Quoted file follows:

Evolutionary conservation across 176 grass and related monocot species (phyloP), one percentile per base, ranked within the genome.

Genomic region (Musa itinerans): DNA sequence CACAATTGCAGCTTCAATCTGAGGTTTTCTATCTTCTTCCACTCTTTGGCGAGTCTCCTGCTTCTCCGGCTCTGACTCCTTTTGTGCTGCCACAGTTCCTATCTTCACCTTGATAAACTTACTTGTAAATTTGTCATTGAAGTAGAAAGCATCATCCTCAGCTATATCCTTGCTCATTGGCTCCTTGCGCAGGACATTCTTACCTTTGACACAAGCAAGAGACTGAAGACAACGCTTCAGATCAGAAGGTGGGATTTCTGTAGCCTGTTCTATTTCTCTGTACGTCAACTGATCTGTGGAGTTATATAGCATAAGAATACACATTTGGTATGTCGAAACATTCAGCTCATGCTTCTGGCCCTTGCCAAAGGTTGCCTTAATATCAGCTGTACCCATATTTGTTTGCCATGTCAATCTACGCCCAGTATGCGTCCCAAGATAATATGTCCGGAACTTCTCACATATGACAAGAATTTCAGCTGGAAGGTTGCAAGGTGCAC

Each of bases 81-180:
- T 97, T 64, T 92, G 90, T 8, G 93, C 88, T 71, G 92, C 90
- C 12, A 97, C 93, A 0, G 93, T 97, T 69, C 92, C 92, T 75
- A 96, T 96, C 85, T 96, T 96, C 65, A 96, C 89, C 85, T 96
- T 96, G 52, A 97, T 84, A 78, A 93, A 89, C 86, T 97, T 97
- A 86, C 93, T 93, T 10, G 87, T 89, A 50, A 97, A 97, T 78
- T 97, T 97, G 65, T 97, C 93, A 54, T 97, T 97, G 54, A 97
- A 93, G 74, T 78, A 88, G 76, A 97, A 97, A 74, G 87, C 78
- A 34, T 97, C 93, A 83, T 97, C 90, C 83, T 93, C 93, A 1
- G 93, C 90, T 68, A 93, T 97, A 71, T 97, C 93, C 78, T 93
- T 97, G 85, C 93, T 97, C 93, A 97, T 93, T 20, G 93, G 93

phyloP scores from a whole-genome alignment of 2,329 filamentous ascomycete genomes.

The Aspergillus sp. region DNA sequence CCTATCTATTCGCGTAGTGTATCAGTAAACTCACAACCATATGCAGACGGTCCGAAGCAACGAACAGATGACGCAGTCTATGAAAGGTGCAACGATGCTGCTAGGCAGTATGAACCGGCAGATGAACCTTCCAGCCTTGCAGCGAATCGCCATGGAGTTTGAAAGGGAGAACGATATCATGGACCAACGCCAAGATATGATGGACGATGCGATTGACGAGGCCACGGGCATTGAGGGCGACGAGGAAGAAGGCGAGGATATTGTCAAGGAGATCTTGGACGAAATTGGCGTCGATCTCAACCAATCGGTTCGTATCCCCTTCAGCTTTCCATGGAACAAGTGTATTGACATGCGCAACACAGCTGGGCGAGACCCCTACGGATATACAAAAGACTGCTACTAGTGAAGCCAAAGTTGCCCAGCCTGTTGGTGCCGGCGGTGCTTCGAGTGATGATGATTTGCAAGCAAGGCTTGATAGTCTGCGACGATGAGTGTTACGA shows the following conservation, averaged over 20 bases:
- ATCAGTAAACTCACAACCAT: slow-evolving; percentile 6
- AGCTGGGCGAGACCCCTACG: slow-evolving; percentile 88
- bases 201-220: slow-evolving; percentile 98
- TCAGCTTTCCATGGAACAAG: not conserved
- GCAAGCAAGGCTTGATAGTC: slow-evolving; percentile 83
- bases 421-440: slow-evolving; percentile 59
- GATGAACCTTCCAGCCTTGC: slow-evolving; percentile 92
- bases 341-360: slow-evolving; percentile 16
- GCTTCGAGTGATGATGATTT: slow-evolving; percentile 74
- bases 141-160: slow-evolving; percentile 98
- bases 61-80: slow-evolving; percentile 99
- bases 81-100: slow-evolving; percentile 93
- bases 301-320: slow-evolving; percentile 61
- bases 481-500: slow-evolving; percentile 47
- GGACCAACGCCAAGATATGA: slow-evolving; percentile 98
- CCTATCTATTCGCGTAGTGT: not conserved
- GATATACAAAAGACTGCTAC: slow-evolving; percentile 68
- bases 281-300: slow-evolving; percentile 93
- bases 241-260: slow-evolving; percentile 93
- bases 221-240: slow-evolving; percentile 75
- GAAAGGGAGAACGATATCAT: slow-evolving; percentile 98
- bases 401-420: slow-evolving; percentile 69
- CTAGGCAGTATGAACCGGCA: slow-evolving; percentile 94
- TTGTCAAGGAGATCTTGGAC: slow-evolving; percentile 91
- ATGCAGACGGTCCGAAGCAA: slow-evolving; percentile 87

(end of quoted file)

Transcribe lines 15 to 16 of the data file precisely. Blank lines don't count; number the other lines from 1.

The Aspergillus sp. region DNA sequence CCTATCTATTCGCGTAGTGTATCAGTAAACTCACAACCATATGCAGACGGTCCGAAGCAACGAACAGATGACGCAGTCTATGAAAGGTGCAACGATGCTGCTAGGCAGTATGAACCGGCAGATGAACCTTCCAGCCTTGCAGCGAATCGCCATGGAGTTTGAAAGGGAGAACGATATCATGGACCAACGCCAAGATATGATGGACGATGCGATTGACGAGGCCACGGGCATTGAGGGCGACGAGGAAGAAGGCGAGGATATTGTCAAGGAGATCTTGGACGAAATTGGCGTCGATCTCAACCAATCGGTTCGTATCCCCTTCAGCTTTCCATGGAACAAGTGTATTGACATGCGCAACACAGCTGGGCGAGACCCCTACGGATATACAAAAGACTGCTACTAGTGAAGCCAAAGTTGCCCAGCCTGTTGGTGCCGGCGGTGCTTCGAGTGATGATGATTTGCAAGCAAGGCTTGATAGTCTGCGACGATGAGTGTTACGA shows the following conservation, averaged over 20 bases:
- ATCAGTAAACTCACAACCAT: slow-evolving; percentile 6